Οχυρή Πρωτοβυζαντινή εγκατάσταση στην Αγία Κυριακή Μαντινείας
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The present paper attempts to give some new data concerning the area of eastnortheastem Arcadia in the Early Byzantine period. It focuses on the Hagia Kyriake hill (alt. 1065 m), which ήses at about 5 km east-northeast of Neochoήon, Mantineia. Α small fort stands on the hilltop. It measures some 28.50 χ 23-23.50 m externally. It is approximately rectangular, with its lengthwise axis parallel to the north-south axis; its east side has aπ ellipsoid shape, and the entrance is located in the southem side. Large parts of the fort have collapsed. Traces of buildings can be seen inside and outside of it. The structure is hasty, built with small irregular stones without use of mortar or crushed tiles. Traces of buildings (perhaps houses) are located at the western foot of the hill, near the modem church of τimios Stavros. Plenty of tiles and sherds of wheel-ridged and coarse pottery are scattered all over the fort and its western foot. Α glazed sherd of the 12th-13th century A.D. has also been found, as well as an archaic sherd and a black-glazed tile. Α particular discovery is that of a small bronze buckle, dated in the late 6th-7th century A.D. The traces of buildings at the western foot of the hill, the pottery found around them and additionally the fertile valley to the east-northeast (known as Megale Lakka), indicate the existence of a rural settlement. According to the dating of the pottery and the masonry of the fort, which are ideally combined with that of the buckle, the fortified settlement can be dated in the Early Byzantine period (late 6th-7th century A.D.). We must point out that it occupied a crucial point on the road that led from the Mantinike and Nestane to the Tegeatike (remains of ancient wheel-tracks were found nearby); this pass should haνe been in use in later times as well. The turbulent peήod of the 6th-7th century A.D. (Slavic invasions, political, social, economic, demographic and climatic changes duήng the 'Dark Ages' of Byzantium) imposed the construction of the small fort, in order to control the pass and offer a refuge to the inhabitants of the settlement. The vaήous finds prove the diachronic use and importance of the location.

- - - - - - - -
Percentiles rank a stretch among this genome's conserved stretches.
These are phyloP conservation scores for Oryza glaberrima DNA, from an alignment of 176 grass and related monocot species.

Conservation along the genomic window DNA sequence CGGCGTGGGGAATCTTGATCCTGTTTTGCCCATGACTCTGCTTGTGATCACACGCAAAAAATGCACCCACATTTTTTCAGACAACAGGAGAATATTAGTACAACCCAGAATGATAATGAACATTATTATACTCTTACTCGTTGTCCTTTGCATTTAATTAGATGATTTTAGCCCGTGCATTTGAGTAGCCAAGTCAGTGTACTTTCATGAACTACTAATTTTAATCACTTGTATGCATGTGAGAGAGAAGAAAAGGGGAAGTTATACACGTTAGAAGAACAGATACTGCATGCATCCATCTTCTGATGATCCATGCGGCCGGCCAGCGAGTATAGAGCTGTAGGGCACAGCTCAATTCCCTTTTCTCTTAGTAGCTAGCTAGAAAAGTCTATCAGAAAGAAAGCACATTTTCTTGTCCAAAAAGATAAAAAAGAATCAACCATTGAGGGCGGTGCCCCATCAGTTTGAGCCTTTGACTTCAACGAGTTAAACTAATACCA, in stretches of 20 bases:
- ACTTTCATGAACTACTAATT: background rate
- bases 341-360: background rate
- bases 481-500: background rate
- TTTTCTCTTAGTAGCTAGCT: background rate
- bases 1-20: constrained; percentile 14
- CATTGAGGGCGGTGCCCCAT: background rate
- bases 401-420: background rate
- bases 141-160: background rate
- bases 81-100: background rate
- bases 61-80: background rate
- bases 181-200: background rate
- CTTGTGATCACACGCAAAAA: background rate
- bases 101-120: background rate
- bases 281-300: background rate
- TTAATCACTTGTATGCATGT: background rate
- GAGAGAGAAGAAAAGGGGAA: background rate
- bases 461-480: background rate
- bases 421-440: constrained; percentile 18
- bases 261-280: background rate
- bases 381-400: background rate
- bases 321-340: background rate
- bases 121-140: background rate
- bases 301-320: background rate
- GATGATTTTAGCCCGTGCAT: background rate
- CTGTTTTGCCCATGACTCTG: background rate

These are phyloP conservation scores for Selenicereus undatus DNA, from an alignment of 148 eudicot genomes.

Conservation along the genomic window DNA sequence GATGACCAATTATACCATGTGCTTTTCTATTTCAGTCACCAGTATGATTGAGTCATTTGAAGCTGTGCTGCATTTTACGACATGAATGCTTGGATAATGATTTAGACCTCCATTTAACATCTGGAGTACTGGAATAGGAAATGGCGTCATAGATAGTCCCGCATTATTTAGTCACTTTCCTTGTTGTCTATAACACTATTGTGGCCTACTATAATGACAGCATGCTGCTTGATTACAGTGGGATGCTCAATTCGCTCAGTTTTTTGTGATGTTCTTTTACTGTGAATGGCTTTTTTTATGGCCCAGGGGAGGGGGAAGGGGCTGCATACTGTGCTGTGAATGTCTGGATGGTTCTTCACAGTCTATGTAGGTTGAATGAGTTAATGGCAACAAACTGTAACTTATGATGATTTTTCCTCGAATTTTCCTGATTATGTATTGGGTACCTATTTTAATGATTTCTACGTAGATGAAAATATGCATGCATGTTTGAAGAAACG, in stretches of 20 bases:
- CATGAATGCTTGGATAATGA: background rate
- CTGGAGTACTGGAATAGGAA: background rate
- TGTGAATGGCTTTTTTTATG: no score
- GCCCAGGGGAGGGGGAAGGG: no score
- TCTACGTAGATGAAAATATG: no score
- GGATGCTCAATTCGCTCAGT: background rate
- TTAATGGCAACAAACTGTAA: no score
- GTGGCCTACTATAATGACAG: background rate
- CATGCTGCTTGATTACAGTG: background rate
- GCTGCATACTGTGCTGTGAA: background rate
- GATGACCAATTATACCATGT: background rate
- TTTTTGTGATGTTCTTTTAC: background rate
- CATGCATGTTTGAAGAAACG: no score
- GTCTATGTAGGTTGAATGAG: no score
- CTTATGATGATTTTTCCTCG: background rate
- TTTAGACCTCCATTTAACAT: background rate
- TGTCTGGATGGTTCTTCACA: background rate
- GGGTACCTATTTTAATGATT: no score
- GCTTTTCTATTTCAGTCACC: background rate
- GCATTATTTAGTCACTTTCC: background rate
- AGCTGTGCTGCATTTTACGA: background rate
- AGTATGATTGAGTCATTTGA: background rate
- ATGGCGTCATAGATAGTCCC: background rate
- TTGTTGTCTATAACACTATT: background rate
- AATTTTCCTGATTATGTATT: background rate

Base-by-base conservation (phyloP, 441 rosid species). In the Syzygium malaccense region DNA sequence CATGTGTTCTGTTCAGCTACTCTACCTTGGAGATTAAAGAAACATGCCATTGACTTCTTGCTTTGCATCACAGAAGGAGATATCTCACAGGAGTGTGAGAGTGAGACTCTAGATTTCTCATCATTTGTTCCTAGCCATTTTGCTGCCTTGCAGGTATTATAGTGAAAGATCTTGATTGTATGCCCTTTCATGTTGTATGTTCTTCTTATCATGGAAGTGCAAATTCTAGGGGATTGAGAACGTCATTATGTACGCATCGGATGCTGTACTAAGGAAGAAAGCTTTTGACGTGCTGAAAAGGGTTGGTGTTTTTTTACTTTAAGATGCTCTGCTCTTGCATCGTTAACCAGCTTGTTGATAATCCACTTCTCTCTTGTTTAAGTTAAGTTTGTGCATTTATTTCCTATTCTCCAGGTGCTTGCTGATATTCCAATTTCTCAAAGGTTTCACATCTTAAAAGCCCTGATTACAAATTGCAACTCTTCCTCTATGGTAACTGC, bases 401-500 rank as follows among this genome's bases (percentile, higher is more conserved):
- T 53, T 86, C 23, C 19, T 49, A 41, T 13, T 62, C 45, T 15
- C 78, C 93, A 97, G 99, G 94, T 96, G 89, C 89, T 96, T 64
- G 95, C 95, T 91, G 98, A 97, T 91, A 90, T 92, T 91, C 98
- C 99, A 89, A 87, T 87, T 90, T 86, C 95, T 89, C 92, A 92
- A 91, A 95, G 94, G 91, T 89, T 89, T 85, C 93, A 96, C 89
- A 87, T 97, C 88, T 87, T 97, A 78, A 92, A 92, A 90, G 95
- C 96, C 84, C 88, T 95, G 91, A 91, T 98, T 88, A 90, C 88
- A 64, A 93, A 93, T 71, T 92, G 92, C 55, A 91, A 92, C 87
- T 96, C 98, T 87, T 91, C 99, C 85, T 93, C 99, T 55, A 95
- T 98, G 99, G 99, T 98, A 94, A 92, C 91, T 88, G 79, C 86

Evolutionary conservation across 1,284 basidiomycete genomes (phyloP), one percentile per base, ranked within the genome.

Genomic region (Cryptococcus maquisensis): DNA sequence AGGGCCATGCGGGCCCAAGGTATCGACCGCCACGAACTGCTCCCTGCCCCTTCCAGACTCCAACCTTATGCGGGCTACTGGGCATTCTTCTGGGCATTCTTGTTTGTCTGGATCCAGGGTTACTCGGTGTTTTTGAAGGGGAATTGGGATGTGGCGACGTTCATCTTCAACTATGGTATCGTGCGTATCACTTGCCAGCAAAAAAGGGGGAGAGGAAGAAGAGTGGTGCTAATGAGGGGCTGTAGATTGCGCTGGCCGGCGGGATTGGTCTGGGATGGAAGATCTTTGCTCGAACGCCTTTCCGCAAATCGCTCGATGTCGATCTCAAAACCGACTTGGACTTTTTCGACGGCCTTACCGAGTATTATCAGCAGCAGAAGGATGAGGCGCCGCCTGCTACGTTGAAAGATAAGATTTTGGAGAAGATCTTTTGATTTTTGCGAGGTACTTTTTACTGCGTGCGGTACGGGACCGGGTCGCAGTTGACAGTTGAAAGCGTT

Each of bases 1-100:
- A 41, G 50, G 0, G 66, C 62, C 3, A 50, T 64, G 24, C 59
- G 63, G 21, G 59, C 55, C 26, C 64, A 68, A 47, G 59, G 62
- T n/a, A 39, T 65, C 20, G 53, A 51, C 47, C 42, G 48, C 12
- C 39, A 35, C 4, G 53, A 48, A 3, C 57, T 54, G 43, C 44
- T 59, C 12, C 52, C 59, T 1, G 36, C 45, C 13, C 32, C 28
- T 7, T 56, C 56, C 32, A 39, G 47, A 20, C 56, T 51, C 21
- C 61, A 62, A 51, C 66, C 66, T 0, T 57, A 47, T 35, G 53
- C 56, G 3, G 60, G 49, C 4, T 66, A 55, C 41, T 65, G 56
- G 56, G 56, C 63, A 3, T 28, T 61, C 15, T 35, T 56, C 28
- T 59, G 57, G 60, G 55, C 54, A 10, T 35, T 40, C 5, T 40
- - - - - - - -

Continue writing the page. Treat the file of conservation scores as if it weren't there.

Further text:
Papers from the third international seminar on Ancient Arcadia, held at the Norwegian Institute at Athens, 7-10 May 2002
PublisherThe Norwegian Institute at Athens
SeriesPapers of the Norwegian Institute at Athens